That said, I have found, through both personal experience, as well as in following the tanks of others, that more often than not, light does tend to be the element that is out of balance (especially in low-tech tanks). . . and because of that, most people will advise to start by adjusting the photo-period/lighting to help eliminate, or at least slow the algae growth. . .and *usually,* it works!

. . . but what do I know I'm new at this, too - I just read entirely too many books and web-pages!

Last edited by Chesh; 01-23-2013 at 03:19 PM..
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Old 01-23-2013, 03:55 PM   #35
 
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Brush algae is impossible to remove from plant leaves; even on wood it is very difficult. It attaches firmly. I see it on moss up near the surface (more light) if I am not careful with the light, but controlling the light has prevented this. When it does occur, I just pull off that bit of moss--but as someone said, solve the balance first or it will just keep coming back.

Balance is indeed the key, and it is perfectly true that algae needs more than light. But in planted tanks, our aim should always be to have light the limiting factor to plant growth. This means that everything else is available (all 17 nutrients) and we just make sure the light is not too intense and/or too long in duration. CO2 is the tricky issue here, since we are not adding it. So the light must not go beyond sufficient CO2.

Someone mentioned water flow. Brush algae can be worse in stronger water flows, which is one reason it is always clogging spray bars and filter intake screens. At least mine does.

Byron.
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Old 01-23-2013, 05:36 PM   #36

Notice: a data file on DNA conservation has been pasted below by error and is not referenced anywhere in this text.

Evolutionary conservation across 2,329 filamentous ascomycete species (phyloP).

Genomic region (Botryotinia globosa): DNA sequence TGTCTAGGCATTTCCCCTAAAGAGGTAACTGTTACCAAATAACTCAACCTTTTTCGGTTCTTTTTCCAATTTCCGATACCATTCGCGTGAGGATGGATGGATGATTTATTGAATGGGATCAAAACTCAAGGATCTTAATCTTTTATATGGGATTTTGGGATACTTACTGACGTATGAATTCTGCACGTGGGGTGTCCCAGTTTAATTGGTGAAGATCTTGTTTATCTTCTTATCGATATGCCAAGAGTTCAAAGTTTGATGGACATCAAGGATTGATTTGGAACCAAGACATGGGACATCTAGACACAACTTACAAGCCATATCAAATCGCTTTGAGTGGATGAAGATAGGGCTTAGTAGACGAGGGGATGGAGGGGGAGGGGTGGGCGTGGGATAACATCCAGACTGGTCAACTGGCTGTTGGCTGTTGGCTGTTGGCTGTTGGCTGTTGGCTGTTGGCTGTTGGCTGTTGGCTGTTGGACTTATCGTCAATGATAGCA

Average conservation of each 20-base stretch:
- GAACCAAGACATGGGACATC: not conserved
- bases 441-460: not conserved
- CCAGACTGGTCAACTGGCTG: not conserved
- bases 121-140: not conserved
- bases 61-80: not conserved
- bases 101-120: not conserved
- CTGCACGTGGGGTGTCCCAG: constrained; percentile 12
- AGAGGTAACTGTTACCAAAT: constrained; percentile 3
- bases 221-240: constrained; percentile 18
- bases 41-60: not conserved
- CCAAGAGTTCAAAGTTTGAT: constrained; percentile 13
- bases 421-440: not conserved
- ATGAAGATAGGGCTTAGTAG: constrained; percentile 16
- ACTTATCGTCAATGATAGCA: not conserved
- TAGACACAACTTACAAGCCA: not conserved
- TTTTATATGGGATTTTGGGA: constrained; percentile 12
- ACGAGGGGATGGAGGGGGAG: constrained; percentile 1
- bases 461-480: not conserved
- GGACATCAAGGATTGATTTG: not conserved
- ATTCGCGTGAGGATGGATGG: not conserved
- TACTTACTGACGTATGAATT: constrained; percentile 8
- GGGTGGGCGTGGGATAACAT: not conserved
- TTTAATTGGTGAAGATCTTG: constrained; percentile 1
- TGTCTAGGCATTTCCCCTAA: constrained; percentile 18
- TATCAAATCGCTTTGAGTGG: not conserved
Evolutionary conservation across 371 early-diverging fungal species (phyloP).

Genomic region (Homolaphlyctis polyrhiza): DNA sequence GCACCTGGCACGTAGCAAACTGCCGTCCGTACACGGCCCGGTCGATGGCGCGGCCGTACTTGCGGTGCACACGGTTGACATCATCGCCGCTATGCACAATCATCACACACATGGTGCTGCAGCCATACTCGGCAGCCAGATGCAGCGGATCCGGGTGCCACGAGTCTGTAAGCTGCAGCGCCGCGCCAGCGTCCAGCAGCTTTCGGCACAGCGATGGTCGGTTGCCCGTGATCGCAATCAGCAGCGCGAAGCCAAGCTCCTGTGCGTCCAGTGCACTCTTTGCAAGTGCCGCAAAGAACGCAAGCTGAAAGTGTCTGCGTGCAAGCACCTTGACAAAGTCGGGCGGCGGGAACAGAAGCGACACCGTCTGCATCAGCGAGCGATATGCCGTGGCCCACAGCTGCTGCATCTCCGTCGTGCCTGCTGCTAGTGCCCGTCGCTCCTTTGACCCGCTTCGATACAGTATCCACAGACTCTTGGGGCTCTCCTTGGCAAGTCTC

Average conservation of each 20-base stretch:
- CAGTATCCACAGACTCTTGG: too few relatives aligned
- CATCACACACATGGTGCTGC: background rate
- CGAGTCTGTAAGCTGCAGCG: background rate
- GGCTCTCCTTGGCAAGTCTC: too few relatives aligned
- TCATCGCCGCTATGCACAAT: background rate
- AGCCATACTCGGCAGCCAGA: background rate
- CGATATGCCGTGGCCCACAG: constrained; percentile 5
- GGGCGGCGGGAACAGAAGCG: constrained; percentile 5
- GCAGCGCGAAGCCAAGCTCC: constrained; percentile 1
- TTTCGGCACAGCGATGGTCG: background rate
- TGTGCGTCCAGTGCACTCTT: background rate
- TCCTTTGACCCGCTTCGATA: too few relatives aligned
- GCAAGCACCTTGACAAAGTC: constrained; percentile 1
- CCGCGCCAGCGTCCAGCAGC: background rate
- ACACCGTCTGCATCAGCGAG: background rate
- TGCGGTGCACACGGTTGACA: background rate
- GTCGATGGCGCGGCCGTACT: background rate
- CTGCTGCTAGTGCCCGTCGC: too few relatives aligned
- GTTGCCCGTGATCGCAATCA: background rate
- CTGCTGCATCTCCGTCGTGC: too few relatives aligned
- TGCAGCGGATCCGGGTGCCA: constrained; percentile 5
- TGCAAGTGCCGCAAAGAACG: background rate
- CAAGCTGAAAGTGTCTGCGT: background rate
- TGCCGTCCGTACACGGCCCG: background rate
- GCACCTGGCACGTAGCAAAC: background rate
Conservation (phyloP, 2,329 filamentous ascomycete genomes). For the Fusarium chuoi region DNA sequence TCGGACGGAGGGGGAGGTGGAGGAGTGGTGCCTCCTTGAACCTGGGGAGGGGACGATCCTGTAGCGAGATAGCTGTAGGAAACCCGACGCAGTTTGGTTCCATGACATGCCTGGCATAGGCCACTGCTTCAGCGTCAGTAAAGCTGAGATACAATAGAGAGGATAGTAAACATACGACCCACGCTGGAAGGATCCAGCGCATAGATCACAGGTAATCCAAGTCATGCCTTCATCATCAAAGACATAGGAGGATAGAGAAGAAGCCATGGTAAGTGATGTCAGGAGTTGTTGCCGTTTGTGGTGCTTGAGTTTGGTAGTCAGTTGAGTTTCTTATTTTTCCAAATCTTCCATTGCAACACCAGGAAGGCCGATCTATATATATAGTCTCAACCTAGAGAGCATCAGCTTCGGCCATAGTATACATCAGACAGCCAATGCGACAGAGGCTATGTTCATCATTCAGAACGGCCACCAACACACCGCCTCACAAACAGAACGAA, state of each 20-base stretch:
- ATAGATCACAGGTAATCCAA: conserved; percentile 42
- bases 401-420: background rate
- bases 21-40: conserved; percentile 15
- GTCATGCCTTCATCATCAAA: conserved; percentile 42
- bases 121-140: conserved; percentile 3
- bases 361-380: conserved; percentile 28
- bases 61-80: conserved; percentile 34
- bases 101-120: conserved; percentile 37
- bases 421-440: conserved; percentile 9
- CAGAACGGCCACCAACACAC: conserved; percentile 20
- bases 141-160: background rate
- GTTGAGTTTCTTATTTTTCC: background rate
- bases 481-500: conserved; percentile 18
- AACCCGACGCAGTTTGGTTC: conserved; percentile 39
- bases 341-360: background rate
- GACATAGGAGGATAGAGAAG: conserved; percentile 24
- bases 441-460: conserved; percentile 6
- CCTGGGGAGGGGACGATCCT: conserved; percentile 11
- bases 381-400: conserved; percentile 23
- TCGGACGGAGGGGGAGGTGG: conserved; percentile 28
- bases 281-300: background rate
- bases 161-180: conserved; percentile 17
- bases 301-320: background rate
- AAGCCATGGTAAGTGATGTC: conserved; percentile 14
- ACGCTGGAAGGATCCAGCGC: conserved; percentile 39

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This might come across as terrible.... I don't entirely get that last post. Think indoors. But not sure.
Could you simplify and clear it up some?
Yes in doors and yes light runs with sunlight coming as the big one does not have lights in the big one i I turn off the tank lights when night comes a usually no often I hear light is a factor when it really all depends on everything as factors
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Old 01-24-2013, 03:56 PM   #37
 
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Lighting at 4 hours for second day.
Took wood out with moss on it. Placed into freezing cold water. Swished my hands over it. Left out of water for 10. Put back in tank. 90% gone. The algae. Lol.
Leaves on plants also nearly clear. Think another day or 2 of reduced lighting and algae go bye bye
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Old 01-24-2013, 05:18 PM   #38
 
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Sounds good! I've never heard of the freezing water trick, lol... sounds... dramatic! Hope it works, and doesn't harm the moss - it sounds like things are under control - hopefully never to return!